Know what happens when hundreds of thousands of summertime fisherman are turned loose into Louisiana’s coastal and offshore waters?
Oohs and aahs, that’s what.
And those exclamations come from the giant fish hauled in from waters barely deep enough to float a boat to depths measuring thousands of feet.
The Louisiana Outdoor Writers Association and the fisheries folks working in the Louisiana Department of Wildlife and Fisheries are interested in seeing those fish.
The LOWA’s State Top 10 Fish Records Committee is the keeper of those records, which, today, requires identification by a state fisheries biologist.
The four-man LOWA committee is headed by Lyle Johnson of Gonzales, who updated the list this year to add three first-place catches, a giant third-place tarpon caught in September by legendary tarpon hunter Lance “Coon” Schouest Sr., and a seventh-place white sac-a-lait taken from Poverty Point Reservoir, a north Louisiana lake that’s taking a well-deserved place among the state’s top sac-a-lait catching destinations.
Another north Louisiana reservoir, Lake D’Arbonne near Farmerville, produced a No. 1 yellow bass, a 2.67-pounder taken by Eddie Holbrook.
Among the first-place entries is Charles Johnson Jr.’s 9.25-pound sheepshead taken on a fly rod. Yes, there are Rod-and-Reel and Fly Fishing divisions among the state records. Johnson traveled from Oregon with fly rod in hand to take his giant in the Breton Sound area.
The biggest oohs and aahs from this year is the 114-pound state-record blue catfish hauled in from the Mississippi River by Lawson Boyte, 12, on March 1.
Schouest’s catch weighed 228.81 pounds and was weighed at Sand Dollar Marina on Grand Isle, the site of several soon-to-come rodeos.
The ‘yak’ attack
Cabela’s, the Bayou Coast Kayak Fishing Club and the Department of Wildlife and Fisheries are partnering for Saturday’s Kayaking Fishing 101 Workshop from 10 a.m.-3 p.m. at the store off La. 30 in Gonzales. The five-hour session is geared to beginners.
“Kayak fishing has grown tremendously in the past decade. In 2005, the Bayou Coast Kayak Fishing Club hosted Louisiana’s first kayak fishing tournament. Approximately 25 people participated. Last July, the Ride the Bull tournament in Grand Isle spectators watched more than 420 launch from a single location to take part in the biggest single day kayak-fishing tournament the nation has ever seen,” Bayou Coast Club secretary Todd Lewis said.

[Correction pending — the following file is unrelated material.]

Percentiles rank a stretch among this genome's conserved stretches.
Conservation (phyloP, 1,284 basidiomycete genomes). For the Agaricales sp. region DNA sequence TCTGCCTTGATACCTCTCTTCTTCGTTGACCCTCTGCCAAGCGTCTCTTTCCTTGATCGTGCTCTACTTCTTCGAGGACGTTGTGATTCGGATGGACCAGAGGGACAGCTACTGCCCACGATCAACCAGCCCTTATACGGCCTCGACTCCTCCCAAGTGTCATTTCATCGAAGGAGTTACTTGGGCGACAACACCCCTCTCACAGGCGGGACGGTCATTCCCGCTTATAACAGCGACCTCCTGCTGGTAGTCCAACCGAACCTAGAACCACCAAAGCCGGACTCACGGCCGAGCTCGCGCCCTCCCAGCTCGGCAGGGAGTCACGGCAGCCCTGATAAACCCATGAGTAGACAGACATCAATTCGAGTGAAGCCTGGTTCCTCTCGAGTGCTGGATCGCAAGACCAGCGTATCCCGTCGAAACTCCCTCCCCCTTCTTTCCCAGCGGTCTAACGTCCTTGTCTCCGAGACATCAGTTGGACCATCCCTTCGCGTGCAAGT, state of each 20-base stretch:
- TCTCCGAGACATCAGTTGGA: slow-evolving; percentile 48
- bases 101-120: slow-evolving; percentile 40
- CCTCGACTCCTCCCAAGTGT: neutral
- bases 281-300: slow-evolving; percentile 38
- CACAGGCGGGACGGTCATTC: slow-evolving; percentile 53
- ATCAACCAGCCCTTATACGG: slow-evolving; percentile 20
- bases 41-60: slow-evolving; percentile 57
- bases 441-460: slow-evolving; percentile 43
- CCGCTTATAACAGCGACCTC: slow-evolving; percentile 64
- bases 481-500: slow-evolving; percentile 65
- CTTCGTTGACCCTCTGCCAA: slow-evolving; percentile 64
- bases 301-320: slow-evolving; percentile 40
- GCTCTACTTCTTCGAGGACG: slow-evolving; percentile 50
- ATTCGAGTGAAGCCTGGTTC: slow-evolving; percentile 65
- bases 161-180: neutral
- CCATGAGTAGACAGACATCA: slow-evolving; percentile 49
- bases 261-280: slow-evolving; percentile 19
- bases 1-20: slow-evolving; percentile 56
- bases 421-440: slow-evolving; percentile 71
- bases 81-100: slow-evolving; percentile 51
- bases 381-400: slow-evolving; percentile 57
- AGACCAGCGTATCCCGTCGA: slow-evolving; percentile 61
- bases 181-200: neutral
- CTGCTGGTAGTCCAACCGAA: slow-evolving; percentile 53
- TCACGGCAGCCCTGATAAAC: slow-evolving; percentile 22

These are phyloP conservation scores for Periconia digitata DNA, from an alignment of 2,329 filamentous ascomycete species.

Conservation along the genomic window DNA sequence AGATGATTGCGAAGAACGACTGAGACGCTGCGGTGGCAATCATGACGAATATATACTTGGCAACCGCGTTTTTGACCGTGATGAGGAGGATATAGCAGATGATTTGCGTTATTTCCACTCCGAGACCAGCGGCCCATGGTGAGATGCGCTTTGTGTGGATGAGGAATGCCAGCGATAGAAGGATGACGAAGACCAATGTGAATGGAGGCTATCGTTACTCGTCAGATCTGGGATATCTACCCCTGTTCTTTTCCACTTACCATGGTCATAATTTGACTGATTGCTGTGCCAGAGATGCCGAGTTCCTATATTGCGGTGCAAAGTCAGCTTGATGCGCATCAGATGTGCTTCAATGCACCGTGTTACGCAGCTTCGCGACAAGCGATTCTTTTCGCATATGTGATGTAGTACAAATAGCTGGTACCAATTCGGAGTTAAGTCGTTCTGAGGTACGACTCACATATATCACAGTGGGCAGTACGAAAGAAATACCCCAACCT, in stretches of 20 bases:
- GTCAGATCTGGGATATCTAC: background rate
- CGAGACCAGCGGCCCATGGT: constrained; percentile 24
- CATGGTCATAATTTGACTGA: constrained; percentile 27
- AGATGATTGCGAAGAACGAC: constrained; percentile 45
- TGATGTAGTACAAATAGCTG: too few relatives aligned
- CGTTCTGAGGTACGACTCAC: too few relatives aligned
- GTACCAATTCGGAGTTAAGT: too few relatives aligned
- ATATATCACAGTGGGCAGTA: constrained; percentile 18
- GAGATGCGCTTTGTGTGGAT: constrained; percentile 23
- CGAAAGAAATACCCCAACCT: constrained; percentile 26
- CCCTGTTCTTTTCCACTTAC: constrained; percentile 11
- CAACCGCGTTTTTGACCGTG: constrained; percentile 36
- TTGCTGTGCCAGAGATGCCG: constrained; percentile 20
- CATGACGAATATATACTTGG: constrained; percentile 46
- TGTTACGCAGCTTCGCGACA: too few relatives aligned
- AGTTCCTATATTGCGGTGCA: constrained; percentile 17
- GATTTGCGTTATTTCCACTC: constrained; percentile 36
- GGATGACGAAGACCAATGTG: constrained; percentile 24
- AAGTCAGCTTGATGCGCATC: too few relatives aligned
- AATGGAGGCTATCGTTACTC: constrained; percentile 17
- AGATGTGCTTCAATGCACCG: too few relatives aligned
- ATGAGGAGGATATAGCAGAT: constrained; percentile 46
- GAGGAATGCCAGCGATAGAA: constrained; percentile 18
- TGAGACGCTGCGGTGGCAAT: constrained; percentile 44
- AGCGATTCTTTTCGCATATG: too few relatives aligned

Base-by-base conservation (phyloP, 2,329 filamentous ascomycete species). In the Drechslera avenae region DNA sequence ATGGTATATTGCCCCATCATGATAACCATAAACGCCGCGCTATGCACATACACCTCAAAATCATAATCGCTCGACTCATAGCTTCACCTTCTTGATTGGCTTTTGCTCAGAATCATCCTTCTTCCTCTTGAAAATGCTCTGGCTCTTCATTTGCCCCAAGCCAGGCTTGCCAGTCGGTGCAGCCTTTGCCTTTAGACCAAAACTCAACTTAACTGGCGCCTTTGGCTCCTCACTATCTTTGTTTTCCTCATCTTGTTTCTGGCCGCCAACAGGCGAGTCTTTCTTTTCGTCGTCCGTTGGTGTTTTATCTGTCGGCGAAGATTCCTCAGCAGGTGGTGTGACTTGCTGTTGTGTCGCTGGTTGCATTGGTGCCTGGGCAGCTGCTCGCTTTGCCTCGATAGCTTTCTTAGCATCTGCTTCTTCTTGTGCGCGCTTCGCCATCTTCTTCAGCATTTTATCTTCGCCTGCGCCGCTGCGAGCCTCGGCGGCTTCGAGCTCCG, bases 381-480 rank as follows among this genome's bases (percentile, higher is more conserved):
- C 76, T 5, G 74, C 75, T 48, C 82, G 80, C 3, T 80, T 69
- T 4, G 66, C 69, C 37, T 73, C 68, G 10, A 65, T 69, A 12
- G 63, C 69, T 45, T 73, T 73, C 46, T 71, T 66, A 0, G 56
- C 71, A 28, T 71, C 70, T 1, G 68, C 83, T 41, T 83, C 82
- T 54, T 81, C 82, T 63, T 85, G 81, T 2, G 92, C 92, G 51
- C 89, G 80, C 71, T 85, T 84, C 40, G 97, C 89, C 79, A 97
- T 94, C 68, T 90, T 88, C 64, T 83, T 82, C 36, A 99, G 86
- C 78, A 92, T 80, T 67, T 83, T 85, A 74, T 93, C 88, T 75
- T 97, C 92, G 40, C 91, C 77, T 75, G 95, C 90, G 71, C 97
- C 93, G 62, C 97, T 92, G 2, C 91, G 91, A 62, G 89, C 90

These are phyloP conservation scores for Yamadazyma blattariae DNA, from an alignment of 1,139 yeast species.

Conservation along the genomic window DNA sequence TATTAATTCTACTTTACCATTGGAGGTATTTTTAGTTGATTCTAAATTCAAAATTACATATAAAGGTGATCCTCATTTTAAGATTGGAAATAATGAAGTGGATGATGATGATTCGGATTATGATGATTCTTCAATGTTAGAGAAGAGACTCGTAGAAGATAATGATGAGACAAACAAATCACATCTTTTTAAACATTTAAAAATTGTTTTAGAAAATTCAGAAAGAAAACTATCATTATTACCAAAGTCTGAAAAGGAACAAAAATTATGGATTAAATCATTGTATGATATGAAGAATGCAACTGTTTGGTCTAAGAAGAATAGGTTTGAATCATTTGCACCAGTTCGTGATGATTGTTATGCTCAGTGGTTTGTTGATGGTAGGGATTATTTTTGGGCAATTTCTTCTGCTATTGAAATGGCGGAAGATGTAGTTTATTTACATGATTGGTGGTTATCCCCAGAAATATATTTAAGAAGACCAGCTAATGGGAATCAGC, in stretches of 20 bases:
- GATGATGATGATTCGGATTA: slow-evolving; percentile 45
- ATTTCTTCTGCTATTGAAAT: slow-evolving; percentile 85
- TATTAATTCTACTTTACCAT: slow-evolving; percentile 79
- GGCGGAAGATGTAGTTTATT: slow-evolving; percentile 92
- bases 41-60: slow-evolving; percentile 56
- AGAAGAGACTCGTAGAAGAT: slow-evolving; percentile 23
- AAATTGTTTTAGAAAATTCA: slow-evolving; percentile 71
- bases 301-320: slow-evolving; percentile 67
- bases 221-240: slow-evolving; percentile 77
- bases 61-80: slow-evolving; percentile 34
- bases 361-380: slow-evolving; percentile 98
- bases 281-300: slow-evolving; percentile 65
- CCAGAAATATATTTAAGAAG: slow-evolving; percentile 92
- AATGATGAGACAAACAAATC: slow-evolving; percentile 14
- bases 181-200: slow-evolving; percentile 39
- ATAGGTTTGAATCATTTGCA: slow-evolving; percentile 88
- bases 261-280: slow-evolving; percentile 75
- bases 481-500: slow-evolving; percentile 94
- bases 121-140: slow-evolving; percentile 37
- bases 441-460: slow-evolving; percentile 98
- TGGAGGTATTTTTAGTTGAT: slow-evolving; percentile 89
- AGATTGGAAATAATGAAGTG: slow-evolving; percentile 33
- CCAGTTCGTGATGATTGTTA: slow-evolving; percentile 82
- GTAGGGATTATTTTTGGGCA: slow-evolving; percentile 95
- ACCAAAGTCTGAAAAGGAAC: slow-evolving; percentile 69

“Louisiana is a paddler’s dream. We have a gazillion places waiting to be explored and fished.”
There’s a limit of 35 for the workshop that’s scheduled to begin with an hour of classroom instruction covering selecting a kayak, gear, tackle and accessories, followed by hands-on stations including launching, landing, paddling techniques, casting and landing fish, knots and self-rescue.
Email Lewis: firstname.lastname@example.org for details and to make reservations.
July 31 is the deadline for putting in bids and submitting lottery applications for five available houseboat mooring sites at Pass-a-Loutre Wildlife Management Area off the Mississippi River south of Venice.
According to the LDWF, two successful bidders will be awarded a five-season lease agreement allowing houseboat mooring from Sept. 1 to March 15. The other three permits will be decided by drawing from the lottery pool for a one-year permit to use assigned sites in Southeast Pass on the WMA. No guides are allowed to hold the permits.
Applications are on the LDWF website: www.wlf.louisiana.gov/wma under the Pass-a-Loutre WMA heading.
Completed lease bid and lottery applications, and a check or money order required for each, must be submitted to LDWF by 10 a.m. on July 31, 2014. Bid applications can be mailed to LDWF Houseboat Bids, 2000 Quail Drive, Baton Rouge, LA 70808, ATTN: Tracy Mancuso, Room 422. Applications can also be delivered to LDWF Headquarters, Room 422, 2000 Quail Drive, Baton Rouge, LA 70808.
Call Shane Granier (504) 284-5264 or Cassidy Lejeune (337) 373-0032 for more information.